let's say i give you all the time in the world. you have time to run every test you can think of. you can run every task until performance asymptotes, and you can estimate any parameter that you can dream of. every aspect of this can of beer that i have any ability to respond to, to access behaviorally, is your data.

is there anything left to my experience that you have not collected, that you cannot find in your data and models?

my qualia are overflowing!

(you can make this same sort of argument for physics - i measure the physical attributes of an object until i can't find any more to measure. you can then point out, well, isn't there something left? the thing itself? but then i can ask you, what is there, about that thing, that is not described or captured in my measurements and models? what can you point to? that the thing is *there*? well, I have its thereness perfectly specified in a coordinate space. that the thing is *substantial*? well, i've got every aspect of its substantiality described by my equations of quantum electrodynamics. what is left? i think that, ultimately, there's nothing for you to point to, because in every case, i can show you how i've measured or modeled whatever it is. i don't see how the case is the same with phenomenal experience.)

Tuesday, January 07, 2014

idealism 2

The days are counting down, just weeks now until the Big Shift. This evening, ideas swirling through my head, especially a reiteration of the first version of this post. I wanted to resketch those ideas, so here we go, in less detail but more formally:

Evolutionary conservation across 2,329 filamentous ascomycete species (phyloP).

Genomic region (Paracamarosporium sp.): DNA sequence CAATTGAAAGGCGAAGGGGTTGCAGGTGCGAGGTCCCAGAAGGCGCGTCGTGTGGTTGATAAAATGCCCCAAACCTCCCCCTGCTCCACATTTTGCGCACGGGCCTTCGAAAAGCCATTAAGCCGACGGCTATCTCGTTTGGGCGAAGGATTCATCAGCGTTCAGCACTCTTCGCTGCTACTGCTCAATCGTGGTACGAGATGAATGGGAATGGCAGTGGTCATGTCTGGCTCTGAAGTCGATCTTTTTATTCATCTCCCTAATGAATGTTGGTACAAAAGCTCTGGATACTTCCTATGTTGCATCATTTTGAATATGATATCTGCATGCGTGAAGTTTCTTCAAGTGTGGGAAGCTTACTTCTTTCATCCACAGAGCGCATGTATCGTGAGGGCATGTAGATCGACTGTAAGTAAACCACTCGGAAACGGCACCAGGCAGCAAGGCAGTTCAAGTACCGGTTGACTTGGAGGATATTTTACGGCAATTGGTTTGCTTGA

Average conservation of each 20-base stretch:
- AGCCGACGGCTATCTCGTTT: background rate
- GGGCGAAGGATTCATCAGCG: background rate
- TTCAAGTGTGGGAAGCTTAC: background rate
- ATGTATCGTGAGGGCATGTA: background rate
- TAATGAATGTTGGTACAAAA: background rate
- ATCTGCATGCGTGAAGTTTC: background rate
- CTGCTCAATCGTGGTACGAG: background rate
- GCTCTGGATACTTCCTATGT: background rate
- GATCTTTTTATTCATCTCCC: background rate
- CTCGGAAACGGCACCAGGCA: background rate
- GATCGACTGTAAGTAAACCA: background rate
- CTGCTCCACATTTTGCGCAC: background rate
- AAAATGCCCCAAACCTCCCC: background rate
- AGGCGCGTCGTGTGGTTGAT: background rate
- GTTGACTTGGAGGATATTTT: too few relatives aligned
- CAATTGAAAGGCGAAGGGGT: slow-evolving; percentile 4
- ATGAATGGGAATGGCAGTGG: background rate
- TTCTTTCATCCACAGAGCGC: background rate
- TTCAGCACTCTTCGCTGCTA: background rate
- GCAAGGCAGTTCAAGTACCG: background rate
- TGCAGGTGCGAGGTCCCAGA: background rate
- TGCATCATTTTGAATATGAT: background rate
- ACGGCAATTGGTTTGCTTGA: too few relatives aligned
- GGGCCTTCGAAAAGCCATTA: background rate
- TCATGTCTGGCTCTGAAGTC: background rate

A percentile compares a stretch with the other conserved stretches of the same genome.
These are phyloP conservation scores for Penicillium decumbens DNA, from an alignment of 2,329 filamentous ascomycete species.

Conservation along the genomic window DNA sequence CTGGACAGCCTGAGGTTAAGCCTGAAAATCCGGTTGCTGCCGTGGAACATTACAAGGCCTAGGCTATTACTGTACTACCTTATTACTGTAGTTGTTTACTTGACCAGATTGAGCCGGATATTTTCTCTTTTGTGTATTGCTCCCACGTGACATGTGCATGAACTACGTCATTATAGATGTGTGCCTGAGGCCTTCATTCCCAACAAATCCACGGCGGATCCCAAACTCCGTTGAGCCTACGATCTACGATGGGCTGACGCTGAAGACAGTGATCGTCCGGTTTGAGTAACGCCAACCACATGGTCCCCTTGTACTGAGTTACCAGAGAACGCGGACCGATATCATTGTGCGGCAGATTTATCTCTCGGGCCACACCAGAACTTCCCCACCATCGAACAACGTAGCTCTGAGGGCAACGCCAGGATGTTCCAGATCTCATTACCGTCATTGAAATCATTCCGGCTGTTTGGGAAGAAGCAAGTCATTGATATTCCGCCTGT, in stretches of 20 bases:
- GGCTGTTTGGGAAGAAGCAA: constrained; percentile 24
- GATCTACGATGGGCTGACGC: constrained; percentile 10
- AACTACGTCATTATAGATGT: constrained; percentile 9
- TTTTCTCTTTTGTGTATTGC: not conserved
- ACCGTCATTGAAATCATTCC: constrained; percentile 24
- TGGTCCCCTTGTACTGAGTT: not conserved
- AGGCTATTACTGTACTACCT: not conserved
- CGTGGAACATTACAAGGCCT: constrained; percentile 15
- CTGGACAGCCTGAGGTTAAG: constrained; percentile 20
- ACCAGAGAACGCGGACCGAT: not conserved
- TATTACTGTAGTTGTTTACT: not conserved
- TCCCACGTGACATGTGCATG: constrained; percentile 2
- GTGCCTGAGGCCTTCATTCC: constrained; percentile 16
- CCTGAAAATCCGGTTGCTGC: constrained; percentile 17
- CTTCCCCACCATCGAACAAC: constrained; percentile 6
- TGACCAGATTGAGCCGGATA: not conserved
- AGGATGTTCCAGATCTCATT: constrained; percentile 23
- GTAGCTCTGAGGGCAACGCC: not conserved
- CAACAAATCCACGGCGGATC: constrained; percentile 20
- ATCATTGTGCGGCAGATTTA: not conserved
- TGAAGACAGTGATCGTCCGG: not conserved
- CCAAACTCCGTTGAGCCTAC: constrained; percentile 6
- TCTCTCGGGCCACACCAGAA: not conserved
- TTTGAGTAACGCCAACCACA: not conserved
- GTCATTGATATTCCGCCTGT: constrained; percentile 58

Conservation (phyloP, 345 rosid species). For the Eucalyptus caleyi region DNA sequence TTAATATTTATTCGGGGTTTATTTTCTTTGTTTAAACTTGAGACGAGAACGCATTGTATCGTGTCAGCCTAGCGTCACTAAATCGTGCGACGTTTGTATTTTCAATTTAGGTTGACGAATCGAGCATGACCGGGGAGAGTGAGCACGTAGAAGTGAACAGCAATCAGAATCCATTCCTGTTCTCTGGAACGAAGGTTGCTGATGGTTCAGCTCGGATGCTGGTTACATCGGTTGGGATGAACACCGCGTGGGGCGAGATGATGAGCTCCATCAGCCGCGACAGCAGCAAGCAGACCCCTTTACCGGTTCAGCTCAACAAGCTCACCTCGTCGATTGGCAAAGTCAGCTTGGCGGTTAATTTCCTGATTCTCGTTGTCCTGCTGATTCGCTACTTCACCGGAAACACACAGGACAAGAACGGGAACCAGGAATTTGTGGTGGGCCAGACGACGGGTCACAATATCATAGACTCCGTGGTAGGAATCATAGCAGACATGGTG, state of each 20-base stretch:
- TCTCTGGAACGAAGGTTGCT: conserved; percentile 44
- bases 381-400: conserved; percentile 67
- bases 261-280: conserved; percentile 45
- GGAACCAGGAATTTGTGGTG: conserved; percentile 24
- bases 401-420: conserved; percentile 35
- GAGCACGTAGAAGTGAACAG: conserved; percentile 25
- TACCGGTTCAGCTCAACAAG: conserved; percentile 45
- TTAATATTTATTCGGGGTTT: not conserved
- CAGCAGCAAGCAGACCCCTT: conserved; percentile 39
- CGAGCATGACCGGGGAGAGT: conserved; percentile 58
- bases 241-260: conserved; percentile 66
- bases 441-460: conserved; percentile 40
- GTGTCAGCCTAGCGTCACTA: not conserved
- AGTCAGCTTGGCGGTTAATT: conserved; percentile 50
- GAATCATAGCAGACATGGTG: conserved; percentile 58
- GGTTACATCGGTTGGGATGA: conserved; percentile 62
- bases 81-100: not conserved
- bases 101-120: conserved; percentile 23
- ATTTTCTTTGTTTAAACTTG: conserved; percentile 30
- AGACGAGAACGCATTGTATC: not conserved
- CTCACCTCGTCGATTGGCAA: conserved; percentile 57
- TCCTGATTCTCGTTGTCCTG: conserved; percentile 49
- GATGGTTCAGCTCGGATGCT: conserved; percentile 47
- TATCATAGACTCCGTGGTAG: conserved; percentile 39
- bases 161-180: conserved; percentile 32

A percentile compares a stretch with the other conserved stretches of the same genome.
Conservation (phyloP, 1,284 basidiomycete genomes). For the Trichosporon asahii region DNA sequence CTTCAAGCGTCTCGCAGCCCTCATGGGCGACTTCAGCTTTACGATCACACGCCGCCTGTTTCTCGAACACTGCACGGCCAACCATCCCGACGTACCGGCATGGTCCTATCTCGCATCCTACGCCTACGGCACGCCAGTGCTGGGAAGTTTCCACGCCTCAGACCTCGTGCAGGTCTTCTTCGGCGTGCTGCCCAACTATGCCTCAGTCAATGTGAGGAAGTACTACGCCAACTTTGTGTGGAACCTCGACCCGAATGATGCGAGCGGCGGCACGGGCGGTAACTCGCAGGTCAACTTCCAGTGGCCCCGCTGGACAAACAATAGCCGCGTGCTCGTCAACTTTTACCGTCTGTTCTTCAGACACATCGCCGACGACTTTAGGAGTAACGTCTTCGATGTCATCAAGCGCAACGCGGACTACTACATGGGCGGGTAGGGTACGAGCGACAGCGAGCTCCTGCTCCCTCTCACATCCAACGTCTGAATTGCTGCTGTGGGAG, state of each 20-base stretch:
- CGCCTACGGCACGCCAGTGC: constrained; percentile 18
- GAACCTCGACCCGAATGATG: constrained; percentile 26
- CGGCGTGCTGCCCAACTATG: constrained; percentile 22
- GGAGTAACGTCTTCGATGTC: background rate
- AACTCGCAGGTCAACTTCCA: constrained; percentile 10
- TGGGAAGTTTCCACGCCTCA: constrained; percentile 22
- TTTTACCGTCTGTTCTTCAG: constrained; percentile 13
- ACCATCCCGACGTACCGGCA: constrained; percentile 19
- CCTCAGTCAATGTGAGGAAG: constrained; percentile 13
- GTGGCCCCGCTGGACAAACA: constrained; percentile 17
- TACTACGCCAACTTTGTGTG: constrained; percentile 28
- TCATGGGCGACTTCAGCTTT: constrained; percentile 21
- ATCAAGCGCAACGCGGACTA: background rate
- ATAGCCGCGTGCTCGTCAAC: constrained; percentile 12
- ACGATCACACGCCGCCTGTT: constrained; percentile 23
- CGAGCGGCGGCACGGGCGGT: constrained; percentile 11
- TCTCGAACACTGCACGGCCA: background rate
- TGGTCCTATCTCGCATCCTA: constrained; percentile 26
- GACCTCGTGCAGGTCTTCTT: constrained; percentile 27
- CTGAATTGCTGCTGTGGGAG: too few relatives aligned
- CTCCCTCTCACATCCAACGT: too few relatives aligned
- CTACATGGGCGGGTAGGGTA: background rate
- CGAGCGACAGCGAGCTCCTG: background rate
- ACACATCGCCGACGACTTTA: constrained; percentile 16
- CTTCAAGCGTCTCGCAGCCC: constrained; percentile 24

1. There is a real world that exists in some form that we can perceive, accurately or not.
1.1. The substance of this real world is not physical or objective or dualistic.
1.2. The substance of the world is subjective and phenomenal.
2. All us humans (and many other creatures) experience phenomenal consciousness.
2.1. Phenomenal consciousness is a substructure or subfunction of a brain.
2.1.1. Consciousness is not the only type of phenomenal substance (reiterating 1.).
2.2. Experience of phenomenal consciousness is analogous to a space with things in it.
2.2.1. Things that are 'in the space' of consciousness are things that one is 'conscious of'.
2.3. Objects are neural parsings of stuff in the real world.
2.3.1. Objects can be informatively (yet redundantly) labeled 'neural objects'.
2.3.2. A substructure of a neural object that is present in consciousness is an 'object-in-consciousness'.
2.4. The stuff in the world that is parsed into objects is also subjective and phenomenal.
2.4.1. Generally this stuff is not conscious.
2.4.2. An exception is when the stuff is a living brain.
2.5. We generally recognize that stuff in the world is not conscious.
2.5.1. We come to this conclusion because conscious objects are within the space of consciousness, but do not themselves contain conscious spaces (except for brains, and we only know they do because they say so).
2.5.2. For 2.5.1. to be true, one consciousness would need to be able to emulate another.
2.5.3. Despite the truth of 2.5., it is arrived at for the wrong reasons. We mistake objects-in-consciousness for stuff in the world. Since we make this mistake, and since objects-in-consciousness are not themselves conscious, we believe (correctly) that (most) stuff in the world is not conscious.
2.5.4. We are perplexed that brains are conscious, yet do not appear to be. This is because we are mistaking brains, which are conscious, for objects-in-consciousness, which we have already mistaken for stuff in the world. This is a subtle error, because if the middle step is left out, it seems not to be an error (we are confusing brains for stuff-in-the-world, which they are).
3. The hard problem of consciousness is the apparently uncrossable gulf between phenomenal subjective experience as-a-brain, and the non-phenomenal objective status of-a-brain.
3.1. Items 1. and 2. shows how this gulf is a consequence of a sequence of mistakes about the status of stuff-in-the-world and of objects-in-consciousness.

This is a type of idealism - which of the many subtypes I'm not sure - that is, while not popular (as far as I can tell), at least tolerable in philosophical circles. I'm liking it more and more!